SHREVEPORT, LA (KSLA) -
Food trucks are a tasty trend taking over cities from Austin, Texas to Miami, Florida.
With the addition of “Food Truck Fridays” in Shreveport, they could become the next big thing here in the ArkLaTex, as well. They line up in the parking lot of Collier’s Custom Classics and Hot Rods on the corner of Youree Drive and Kings Highway every week, from 10 a.m. to 2 p.m.
“We’ve been out here three weeks, and every time it gets better,” says Adrian Walton of Salsitas.
It started with 6 mobile food vendors, and the number of trucks and hungry lunch-time crowds has grown in those three weeks. Customer Andrew Crawford says it’s the variety that’s bringing them in. “In one parking lot, you can get sweets, you can get Po Boys and tacos…all in one location.”
Ange Posey, owner of Some Like It Hot, came up with the idea to bring the area’s food trucks together to create the weekly food court and take advantage of the draw that variety would bring.
Those who can’t take the heat can take heart: Food Truck Fridays will continue into the fall.
Copyright 2013 KSLA. All rights reserved.
In a query to keep a readers adult to date with a latest stories relating to a food lorry attention has gathered a list of a stories that strike a handle this weekend from Atlanta, San Francisco, Boston, Fort Collins and Cranston.
New gift food lorry serves twin purpose - ATLANTA, GA -
City of Refuge, a homeless shelter, recently began handling a food lorry that not usually helps financial a services though also helps homeless people mangle a cycle of poverty.
Folks operative inside a lorry aren’t only scheming peculiarity foods. Some are preserve residents who are training culinary skills to start over.
Find a whole essay here
Restaurants fighting food trucks with food trucks – SAN FRANCISCO, CA - The sepulchral food lorry business in San Francisco is now confronting new foe as brick-and-mortar restaurants are bringing their food downtown in hopes of removing a square of a lunchtime action.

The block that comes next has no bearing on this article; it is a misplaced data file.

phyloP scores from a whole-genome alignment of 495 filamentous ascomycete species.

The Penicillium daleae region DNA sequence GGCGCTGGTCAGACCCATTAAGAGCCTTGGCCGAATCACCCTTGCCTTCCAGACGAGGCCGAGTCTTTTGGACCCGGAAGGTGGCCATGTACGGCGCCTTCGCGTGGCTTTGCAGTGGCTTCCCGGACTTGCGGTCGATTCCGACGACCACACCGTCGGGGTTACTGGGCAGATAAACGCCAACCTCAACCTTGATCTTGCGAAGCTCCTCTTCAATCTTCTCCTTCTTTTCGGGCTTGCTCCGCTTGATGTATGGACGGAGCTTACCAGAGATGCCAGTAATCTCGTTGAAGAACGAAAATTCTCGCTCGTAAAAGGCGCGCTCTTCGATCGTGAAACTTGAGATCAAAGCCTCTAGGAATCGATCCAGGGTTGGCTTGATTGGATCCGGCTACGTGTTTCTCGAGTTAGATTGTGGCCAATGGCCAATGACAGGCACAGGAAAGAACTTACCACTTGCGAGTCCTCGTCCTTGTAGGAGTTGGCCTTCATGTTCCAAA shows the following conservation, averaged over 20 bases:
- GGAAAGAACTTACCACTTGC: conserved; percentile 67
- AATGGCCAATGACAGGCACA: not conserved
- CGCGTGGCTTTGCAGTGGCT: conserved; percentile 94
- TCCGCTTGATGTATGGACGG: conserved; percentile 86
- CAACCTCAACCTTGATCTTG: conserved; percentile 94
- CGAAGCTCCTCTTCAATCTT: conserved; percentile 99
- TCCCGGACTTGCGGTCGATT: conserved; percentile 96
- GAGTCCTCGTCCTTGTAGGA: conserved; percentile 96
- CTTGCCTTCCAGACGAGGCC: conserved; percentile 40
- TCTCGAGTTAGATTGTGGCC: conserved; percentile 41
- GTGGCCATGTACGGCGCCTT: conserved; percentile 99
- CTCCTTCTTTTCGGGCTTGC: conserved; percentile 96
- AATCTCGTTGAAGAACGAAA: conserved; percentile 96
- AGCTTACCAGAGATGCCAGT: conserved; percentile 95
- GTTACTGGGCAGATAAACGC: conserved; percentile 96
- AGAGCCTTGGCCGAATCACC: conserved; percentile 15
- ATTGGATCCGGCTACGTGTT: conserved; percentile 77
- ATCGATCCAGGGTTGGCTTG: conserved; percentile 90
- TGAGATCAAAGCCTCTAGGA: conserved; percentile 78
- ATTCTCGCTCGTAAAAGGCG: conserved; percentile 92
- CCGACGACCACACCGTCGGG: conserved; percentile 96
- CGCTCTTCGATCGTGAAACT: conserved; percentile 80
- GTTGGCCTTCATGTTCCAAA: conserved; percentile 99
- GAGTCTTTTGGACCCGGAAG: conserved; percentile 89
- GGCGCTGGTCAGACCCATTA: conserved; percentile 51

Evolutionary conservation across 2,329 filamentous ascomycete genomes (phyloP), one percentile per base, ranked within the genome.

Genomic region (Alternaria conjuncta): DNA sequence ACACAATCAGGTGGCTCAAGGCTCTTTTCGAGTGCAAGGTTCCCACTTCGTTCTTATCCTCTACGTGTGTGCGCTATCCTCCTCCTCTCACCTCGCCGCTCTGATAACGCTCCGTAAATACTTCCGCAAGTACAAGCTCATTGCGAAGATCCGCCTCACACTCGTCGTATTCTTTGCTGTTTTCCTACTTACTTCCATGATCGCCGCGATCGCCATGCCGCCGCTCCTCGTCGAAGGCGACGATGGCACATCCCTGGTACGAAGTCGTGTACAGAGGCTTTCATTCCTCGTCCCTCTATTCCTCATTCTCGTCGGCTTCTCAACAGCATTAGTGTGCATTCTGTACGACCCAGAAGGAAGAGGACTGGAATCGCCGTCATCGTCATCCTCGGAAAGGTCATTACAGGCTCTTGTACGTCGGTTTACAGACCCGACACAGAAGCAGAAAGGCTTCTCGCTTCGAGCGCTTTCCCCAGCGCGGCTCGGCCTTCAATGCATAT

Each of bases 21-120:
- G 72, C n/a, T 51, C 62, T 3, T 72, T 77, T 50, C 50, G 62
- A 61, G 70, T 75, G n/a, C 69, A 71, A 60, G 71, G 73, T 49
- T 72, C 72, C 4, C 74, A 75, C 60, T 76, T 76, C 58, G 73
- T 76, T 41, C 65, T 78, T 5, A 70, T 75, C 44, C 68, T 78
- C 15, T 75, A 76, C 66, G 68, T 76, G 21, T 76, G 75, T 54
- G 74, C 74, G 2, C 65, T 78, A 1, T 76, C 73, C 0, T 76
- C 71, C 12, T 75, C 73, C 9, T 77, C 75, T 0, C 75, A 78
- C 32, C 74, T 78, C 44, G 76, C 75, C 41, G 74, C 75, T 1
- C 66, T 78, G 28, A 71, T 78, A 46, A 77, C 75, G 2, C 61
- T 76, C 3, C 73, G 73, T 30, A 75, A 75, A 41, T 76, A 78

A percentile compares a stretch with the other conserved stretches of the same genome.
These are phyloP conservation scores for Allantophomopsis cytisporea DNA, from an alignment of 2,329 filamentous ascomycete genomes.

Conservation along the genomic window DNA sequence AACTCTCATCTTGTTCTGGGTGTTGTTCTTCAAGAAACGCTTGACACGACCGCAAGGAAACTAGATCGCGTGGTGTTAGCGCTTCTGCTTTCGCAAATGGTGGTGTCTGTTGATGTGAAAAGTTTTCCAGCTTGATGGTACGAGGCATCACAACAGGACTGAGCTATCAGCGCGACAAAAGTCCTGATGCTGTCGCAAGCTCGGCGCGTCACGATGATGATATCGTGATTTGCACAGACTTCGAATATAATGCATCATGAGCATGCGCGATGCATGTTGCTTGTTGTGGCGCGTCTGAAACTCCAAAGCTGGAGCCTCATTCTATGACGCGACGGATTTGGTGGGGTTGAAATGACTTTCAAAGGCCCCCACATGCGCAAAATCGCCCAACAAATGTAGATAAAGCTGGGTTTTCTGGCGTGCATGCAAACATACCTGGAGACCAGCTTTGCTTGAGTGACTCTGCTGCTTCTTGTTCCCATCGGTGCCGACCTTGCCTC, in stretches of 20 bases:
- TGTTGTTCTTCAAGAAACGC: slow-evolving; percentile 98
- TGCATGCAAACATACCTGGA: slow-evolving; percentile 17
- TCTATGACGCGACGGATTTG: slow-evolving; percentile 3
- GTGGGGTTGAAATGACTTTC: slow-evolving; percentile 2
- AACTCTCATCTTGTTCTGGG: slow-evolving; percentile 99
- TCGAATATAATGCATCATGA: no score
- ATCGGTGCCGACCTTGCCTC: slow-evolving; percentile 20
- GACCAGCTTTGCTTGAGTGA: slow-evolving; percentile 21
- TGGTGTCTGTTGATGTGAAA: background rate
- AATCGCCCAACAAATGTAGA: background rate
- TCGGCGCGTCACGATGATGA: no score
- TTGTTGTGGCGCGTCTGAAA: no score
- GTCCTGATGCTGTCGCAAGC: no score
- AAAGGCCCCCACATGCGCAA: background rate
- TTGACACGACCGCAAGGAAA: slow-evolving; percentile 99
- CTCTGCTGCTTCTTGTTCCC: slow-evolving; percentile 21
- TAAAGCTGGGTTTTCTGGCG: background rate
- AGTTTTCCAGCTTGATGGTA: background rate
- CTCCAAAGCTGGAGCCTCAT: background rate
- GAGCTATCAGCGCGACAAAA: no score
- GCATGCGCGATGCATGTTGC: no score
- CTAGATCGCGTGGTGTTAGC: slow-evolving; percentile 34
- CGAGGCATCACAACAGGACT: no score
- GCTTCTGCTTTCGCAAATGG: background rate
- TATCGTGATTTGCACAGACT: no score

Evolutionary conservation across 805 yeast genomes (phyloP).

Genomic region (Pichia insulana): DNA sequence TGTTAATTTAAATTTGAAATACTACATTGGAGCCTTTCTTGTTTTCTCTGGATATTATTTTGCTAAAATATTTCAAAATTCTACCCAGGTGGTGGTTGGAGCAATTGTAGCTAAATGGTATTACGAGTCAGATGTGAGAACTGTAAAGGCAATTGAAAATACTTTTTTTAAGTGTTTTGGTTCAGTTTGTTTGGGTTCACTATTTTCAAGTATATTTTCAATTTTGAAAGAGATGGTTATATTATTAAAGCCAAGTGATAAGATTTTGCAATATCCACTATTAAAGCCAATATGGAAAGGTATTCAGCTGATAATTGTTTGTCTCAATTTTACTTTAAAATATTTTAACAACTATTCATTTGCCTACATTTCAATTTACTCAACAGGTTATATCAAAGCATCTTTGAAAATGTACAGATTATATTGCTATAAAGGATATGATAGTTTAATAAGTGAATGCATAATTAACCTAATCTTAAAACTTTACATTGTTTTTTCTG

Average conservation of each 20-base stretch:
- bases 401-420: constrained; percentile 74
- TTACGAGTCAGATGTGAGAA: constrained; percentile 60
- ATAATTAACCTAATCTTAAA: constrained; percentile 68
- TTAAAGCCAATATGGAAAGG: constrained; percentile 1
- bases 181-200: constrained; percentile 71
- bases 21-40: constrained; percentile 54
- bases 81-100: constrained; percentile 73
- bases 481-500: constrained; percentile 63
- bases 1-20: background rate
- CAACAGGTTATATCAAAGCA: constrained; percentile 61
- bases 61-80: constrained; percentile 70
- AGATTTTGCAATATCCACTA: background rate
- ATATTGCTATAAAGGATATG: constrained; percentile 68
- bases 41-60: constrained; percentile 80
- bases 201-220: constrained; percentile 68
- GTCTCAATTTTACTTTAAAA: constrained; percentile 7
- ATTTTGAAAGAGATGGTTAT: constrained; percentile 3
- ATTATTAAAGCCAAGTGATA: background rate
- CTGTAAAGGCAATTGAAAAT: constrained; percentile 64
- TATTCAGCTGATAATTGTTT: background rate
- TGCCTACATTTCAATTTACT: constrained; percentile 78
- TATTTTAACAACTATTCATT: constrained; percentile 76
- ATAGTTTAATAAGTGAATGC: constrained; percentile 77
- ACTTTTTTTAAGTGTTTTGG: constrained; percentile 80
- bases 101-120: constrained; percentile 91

Ever given food trucks exploded onto a stage a few years ago, there’s really been some tragedy with brick-and-mortar restaurants. Now, restaurants have motionless to strike a road. They don’t demeanour that opposite than standard food trucks and they can now be found bringing San Francisco’s grill stage to a 9 to 5 crowd.
Find a whole essay here
Find a whole essay here
Fort Collins removing ambience for flourishing food lorry options – FORT COLLINS, CO - A year after a city loosened a manners to acquire food trucks to Fort Collins, mobile food vendors contend residents and tourists have proven inspired for their offerings.
But they contend Fort Collins still has a prolonged approach to go before formulating a kind of food lorry enlightenment enjoyed by Longmont, Boulder and Denver. And they contend a city and a regulations could be doing some-more to inspire a scene. The trucks and carts offer all from waffles and poutine — gravy-covered fries with cheese curds — to smoked meats, Hawaiian sandwiches and American-style tacos.
Find a whole essay here
As food trucks benefit traction in R.I., Cranston might change new manners that strengthen restaurants – CRANSTON, RI - On a moist summer night, Tara Devany gobbles a sharp fish taco from Shuckin Truck, a seafood lorry that sells uninformed oysters from Salt Pond.
The environment — a city beach parking lot — isn’t elegant. But a food is terrific, says Devany, who visits a lot any week to representation thin-crust pizza, lobster rolls and grill burritos sole by a half-dozen food trucks.
Find a whole essay here
- Weekend Food Truck Roundup Jul 12-14, 2013
- Weekend Food Truck Roundup Jul 5-7, 2013
- Weekend Food Truck Roundup Jul 27 – Jul 29, 2012
- Weekend Food Truck Roundup Jul 29 – 31
LAS VEGAS (FOX5) -
Mobile food vendors wanting to do business in downtown Las Vegas have until 5 p.m. Monday to register for a lottery that would allow them access to three legal parking spots on a rotating basis.
The city of Las Vegas announced licensed food vendors are eligible to register for the lottery, which will take place on July 29 at City Hall.
Under a program regarding the spaces, the designated spots will allow mobile food venders to operate legally. The proposal, which was approved by Las Vegas city council in February, was created after a vote last October that banned food trucks from setting up within 150 feet from brick and mortar restaurants.
Violations of the ordinance will carry fines of up to $1,000 and/or six months in jail.